Can mHealth Thrive in a Private and Secure Environment? | mHealth Open Mic Series | HIMSS

Can mHealth Thrive in a Private and Secure Environment?

Q.    What are the tradeoffs between better information and better privacy in a mobile world?

A. This question reflects one of the enduring challenges that organizations face in balancing clinical/business need for timely and useful information (and in the context the information is needed) with the obligation to assure the privacy and security of such information. Oftentimes, the objectives of providing information and safeguarding the privacy of information are viewed as mutually exclusive, in part because one is seen as impeding the other, more so as it relates to mobile technology. Implementing strong information privacy programs, when done without proper considerations, can sometimes constrain legitimate needs and uses of information. On the other hand, undue focus on providing information without regard to protecting the privacy of information can equally be problematic and expose organizations to regulatory and legal actions. As leading organizations have demonstrated, an effective way of addressing this is to craft cross-functional approaches that engage key stakeholders in articulating information needs, privacy and security requirements and the strictures of mobile technology platforms. This approach aligns with the concept of privacy by design that takes into consideration, clinical and business information needs, as well as the nuances of mobile communication technologies in building information ecosystems where these needs are balanced and enable the secure flow of information.

Q.     What are the current hurdles associated with HIPAA and the impacts on mobile computing?

A. Some of the key issues include the fact that many organizations are not sufficiently aware of how or what mobile technologies are being used for work purposes within the enterprise. In addition, there is a general lack of policy and strategic frameworks to govern the use of mobile technologies; and from the technical perspective, poor device security and lifecycle management practices. Compliance with HIPAA implementation specifications requires constant awareness of where an organization’s Protected Health Information (PHI) is at any given time, including what resources are used in processing PHI. It also requires policy frameworks that articulate specific standards that address regulatory requirements, as well as technical and physical safeguards that protect assets used in processing PHI. The ubiquitous nature of mobile communication technologies compounds the burden of regulatory compliance. Especially where organizations have not consciously implemented effective controls.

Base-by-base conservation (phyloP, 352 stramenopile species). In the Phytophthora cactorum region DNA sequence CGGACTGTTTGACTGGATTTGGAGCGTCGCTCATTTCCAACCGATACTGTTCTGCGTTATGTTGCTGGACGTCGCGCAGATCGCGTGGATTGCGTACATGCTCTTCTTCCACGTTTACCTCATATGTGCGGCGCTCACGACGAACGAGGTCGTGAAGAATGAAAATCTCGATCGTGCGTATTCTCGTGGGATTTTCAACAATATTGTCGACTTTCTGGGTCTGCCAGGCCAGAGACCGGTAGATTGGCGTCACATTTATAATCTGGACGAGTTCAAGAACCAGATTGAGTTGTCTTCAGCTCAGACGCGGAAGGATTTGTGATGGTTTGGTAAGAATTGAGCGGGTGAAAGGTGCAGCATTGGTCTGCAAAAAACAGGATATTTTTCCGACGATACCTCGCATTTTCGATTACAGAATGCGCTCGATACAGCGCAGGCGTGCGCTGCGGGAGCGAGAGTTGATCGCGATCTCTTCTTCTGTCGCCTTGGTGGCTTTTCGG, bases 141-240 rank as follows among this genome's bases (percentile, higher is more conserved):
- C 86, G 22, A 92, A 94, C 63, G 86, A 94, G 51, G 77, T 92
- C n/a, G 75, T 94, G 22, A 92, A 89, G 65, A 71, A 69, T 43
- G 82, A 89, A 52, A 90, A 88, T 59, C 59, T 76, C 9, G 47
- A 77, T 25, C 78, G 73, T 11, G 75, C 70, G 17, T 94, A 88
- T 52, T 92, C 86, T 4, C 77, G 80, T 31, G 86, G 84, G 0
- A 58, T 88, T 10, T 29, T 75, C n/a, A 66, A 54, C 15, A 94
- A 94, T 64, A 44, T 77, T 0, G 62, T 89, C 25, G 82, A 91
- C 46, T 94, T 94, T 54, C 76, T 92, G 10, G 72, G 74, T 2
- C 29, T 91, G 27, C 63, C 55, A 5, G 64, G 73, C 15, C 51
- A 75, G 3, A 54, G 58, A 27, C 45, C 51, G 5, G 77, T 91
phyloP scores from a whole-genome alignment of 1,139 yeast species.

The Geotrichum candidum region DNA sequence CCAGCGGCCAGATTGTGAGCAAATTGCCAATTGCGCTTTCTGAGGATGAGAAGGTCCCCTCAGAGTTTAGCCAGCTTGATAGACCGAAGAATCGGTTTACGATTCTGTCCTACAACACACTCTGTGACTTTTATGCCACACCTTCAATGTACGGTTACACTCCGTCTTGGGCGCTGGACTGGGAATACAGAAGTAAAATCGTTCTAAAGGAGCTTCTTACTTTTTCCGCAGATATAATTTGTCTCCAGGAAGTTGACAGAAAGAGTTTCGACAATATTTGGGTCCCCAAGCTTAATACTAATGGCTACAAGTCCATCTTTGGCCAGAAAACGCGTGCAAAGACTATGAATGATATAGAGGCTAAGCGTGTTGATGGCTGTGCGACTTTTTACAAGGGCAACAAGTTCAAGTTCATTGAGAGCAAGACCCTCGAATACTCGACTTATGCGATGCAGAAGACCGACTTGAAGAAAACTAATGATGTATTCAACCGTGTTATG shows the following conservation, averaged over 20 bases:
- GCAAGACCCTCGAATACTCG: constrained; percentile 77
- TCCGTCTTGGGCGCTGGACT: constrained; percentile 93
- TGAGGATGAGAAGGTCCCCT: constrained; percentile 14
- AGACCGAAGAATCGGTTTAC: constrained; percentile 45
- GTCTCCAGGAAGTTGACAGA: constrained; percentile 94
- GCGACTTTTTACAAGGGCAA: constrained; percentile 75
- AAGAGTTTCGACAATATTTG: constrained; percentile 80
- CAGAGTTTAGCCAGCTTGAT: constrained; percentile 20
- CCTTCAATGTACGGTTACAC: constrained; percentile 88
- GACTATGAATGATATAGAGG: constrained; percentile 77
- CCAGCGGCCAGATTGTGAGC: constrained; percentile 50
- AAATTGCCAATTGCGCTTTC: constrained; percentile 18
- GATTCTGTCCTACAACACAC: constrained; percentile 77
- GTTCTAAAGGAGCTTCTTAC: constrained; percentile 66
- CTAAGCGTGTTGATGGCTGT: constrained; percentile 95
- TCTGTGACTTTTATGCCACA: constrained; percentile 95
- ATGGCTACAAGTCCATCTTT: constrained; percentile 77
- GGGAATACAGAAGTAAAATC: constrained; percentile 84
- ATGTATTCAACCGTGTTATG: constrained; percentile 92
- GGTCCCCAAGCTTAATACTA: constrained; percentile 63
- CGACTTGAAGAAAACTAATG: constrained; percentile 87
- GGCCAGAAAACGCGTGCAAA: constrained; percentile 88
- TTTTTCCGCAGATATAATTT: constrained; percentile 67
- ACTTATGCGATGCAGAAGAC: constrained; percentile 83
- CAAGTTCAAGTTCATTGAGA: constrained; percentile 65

Q.  Are there best practices for compliance?

A. Focus on people, process and technology are needed to foster compliance. Organizations must implement appropriate administrative, physical and technical safeguards as stipulated by regulation. In effect, it is always a good practice to layout the compliance framework and organizational standards in policies and procedures. It is equally important to clearly designate oversight of specific aspects of the overall compliance to specific functions; and from the technical standpoint, organizations must implement effective technical controls to check against unauthorized access to PHI. This involves a suite of controls including network security solutions, identity and access management, encryption and anti-malware controls. With respect to mobile technologies, implementing effective Mobile Device Management solutions is essential. It is also crucial to educate staff during the staff in-take process and periodically afterwards to ensure ongoing awareness of privacy and security issues and controls implemented to safeguard PHI. In order to ensure that these controls are working effectively, organizations must periodically evaluate their compliance programs. Such evaluations, which are also required by HIPAA, include both technical and non-technical assessments. While these can be performed internally, most organizations find it useful to leverage independent evaluations performed by third parties to provide external perspectives and relevant industry benchmarks.

Q.     How will patient generated health data be influenced by regulatory provisions?

A. In current regulatory regimes, once patient-generated health data is shared with organizations that are required to comply with HIPAA and related regulations, the data is construed as PHI, and there is a standing obligation to protect such information. Organizations are not responsible for the security and privacy of the information while it is in the primary custody of patients, unless they have provided patients with organization-owned devices where PHI is stored. For example, in situations where mobile technologies owned and used by organizations in the remote provision of care are issued to patients, such organizations must ensure technical controls are implemented to protect against unauthorized access to PHI contained in or transmitted by such devices. In the years ahead, it is prudent to expect clearer regulatory guidance as the use of mobile technologies become more pervasive in healthcare.


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